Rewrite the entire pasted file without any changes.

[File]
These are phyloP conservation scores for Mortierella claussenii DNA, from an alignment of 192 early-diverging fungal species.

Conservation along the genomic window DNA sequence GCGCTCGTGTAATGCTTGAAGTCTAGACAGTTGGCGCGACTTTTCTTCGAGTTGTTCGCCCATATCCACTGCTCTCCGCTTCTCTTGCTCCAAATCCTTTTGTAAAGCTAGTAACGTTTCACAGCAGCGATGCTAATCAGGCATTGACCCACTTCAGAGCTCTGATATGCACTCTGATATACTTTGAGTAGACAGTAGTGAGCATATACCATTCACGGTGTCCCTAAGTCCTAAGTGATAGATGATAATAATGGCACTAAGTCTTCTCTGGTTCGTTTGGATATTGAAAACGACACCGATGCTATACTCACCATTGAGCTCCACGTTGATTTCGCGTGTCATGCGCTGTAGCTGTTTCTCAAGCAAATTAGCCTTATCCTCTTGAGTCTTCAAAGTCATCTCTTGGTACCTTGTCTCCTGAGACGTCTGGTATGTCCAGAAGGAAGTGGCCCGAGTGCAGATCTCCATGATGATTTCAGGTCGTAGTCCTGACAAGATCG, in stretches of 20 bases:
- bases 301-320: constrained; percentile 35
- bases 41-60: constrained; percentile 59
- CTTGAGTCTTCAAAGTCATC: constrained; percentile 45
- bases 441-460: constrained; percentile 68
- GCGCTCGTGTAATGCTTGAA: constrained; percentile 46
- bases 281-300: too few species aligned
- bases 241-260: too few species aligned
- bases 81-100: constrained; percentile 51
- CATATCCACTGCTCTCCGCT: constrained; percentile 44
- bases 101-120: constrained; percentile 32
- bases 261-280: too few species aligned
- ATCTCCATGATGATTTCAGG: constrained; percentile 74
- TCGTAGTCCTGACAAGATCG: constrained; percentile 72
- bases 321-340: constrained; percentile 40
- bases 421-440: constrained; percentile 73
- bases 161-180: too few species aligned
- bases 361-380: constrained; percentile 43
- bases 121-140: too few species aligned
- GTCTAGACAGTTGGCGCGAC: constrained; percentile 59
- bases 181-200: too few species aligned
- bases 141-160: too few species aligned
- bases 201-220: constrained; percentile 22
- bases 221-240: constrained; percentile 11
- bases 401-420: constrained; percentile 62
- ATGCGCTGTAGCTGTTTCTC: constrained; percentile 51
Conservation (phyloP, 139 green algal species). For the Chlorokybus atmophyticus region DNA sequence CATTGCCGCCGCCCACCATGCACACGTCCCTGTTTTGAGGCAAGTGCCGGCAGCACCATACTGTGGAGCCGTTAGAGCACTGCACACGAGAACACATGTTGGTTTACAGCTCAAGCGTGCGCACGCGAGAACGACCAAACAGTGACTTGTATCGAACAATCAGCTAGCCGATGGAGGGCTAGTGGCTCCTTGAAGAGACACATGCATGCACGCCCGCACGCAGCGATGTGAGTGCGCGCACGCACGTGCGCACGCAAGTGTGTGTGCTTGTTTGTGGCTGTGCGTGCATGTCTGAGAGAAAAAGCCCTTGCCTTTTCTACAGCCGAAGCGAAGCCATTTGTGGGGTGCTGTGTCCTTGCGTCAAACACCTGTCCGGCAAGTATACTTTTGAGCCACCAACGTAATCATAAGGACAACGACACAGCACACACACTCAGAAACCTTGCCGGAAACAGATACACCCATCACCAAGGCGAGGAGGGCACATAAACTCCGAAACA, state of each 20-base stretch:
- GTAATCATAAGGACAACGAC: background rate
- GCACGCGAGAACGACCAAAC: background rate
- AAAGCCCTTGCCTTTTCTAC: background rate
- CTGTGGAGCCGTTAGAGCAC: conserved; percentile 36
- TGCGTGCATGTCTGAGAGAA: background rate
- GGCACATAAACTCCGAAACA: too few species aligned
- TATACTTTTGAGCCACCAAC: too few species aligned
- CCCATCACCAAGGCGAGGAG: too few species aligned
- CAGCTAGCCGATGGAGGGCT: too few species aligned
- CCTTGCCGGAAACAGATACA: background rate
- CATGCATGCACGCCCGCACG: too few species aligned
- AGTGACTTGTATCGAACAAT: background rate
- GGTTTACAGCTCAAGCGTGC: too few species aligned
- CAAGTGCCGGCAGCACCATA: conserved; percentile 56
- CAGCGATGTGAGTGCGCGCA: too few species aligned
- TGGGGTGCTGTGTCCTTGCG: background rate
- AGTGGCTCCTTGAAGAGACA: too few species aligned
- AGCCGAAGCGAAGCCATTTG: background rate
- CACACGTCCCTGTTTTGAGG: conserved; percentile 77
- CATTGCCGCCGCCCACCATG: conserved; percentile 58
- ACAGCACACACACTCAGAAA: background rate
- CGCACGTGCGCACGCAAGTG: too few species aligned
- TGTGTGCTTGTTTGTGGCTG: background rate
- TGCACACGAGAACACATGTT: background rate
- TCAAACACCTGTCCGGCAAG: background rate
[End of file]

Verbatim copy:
These are phyloP conservation scores for Mortierella claussenii DNA, from an alignment of 192 early-diverging fungal species.

Conservation along the genomic window DNA sequence GCGCTCGTGTAATGCTTGAAGTCTAGACAGTTGGCGCGACTTTTCTTCGAGTTGTTCGCCCATATCCACTGCTCTCCGCTTCTCTTGCTCCAAATCCTTTTGTAAAGCTAGTAACGTTTCACAGCAGCGATGCTAATCAGGCATTGACCCACTTCAGAGCTCTGATATGCACTCTGATATACTTTGAGTAGACAGTAGTGAGCATATACCATTCACGGTGTCCCTAAGTCCTAAGTGATAGATGATAATAATGGCACTAAGTCTTCTCTGGTTCGTTTGGATATTGAAAACGACACCGATGCTATACTCACCATTGAGCTCCACGTTGATTTCGCGTGTCATGCGCTGTAGCTGTTTCTCAAGCAAATTAGCCTTATCCTCTTGAGTCTTCAAAGTCATCTCTTGGTACCTTGTCTCCTGAGACGTCTGGTATGTCCAGAAGGAAGTGGCCCGAGTGCAGATCTCCATGATGATTTCAGGTCGTAGTCCTGACAAGATCG, in stretches of 20 bases:
- bases 301-320: constrained; percentile 35
- bases 41-60: constrained; percentile 59
- CTTGAGTCTTCAAAGTCATC: constrained; percentile 45
- bases 441-460: constrained; percentile 68
- GCGCTCGTGTAATGCTTGAA: constrained; percentile 46
- bases 281-300: too few species aligned
- bases 241-260: too few species aligned
- bases 81-100: constrained; percentile 51
- CATATCCACTGCTCTCCGCT: constrained; percentile 44
- bases 101-120: constrained; percentile 32
- bases 261-280: too few species aligned
- ATCTCCATGATGATTTCAGG: constrained; percentile 74
- TCGTAGTCCTGACAAGATCG: constrained; percentile 72
- bases 321-340: constrained; percentile 40
- bases 421-440: constrained; percentile 73
- bases 161-180: too few species aligned
- bases 361-380: constrained; percentile 43
- bases 121-140: too few species aligned
- GTCTAGACAGTTGGCGCGAC: constrained; percentile 59
- bases 181-200: too few species aligned
- bases 141-160: too few species aligned
- bases 201-220: constrained; percentile 22
- bases 221-240: constrained; percentile 11
- bases 401-420: constrained; percentile 62
- ATGCGCTGTAGCTGTTTCTC: constrained; percentile 51
Conservation (phyloP, 139 green algal species). For the Chlorokybus atmophyticus region DNA sequence CATTGCCGCCGCCCACCATGCACACGTCCCTGTTTTGAGGCAAGTGCCGGCAGCACCATACTGTGGAGCCGTTAGAGCACTGCACACGAGAACACATGTTGGTTTACAGCTCAAGCGTGCGCACGCGAGAACGACCAAACAGTGACTTGTATCGAACAATCAGCTAGCCGATGGAGGGCTAGTGGCTCCTTGAAGAGACACATGCATGCACGCCCGCACGCAGCGATGTGAGTGCGCGCACGCACGTGCGCACGCAAGTGTGTGTGCTTGTTTGTGGCTGTGCGTGCATGTCTGAGAGAAAAAGCCCTTGCCTTTTCTACAGCCGAAGCGAAGCCATTTGTGGGGTGCTGTGTCCTTGCGTCAAACACCTGTCCGGCAAGTATACTTTTGAGCCACCAACGTAATCATAAGGACAACGACACAGCACACACACTCAGAAACCTTGCCGGAAACAGATACACCCATCACCAAGGCGAGGAGGGCACATAAACTCCGAAACA, state of each 20-base stretch:
- GTAATCATAAGGACAACGAC: background rate
- GCACGCGAGAACGACCAAAC: background rate
- AAAGCCCTTGCCTTTTCTAC: background rate
- CTGTGGAGCCGTTAGAGCAC: conserved; percentile 36
- TGCGTGCATGTCTGAGAGAA: background rate
- GGCACATAAACTCCGAAACA: too few species aligned
- TATACTTTTGAGCCACCAAC: too few species aligned
- CCCATCACCAAGGCGAGGAG: too few species aligned
- CAGCTAGCCGATGGAGGGCT: too few species aligned
- CCTTGCCGGAAACAGATACA: background rate
- CATGCATGCACGCCCGCACG: too few species aligned
- AGTGACTTGTATCGAACAAT: background rate
- GGTTTACAGCTCAAGCGTGC: too few species aligned
- CAAGTGCCGGCAGCACCATA: conserved; percentile 56
- CAGCGATGTGAGTGCGCGCA: too few species aligned
- TGGGGTGCTGTGTCCTTGCG: background rate
- AGTGGCTCCTTGAAGAGACA: too few species aligned
- AGCCGAAGCGAAGCCATTTG: background rate
- CACACGTCCCTGTTTTGAGG: conserved; percentile 77
- CATTGCCGCCGCCCACCATG: conserved; percentile 58
- ACAGCACACACACTCAGAAA: background rate
- CGCACGTGCGCACGCAAGTG: too few species aligned
- TGTGTGCTTGTTTGTGGCTG: background rate
- TGCACACGAGAACACATGTT: background rate
- TCAAACACCTGTCCGGCAAG: background rate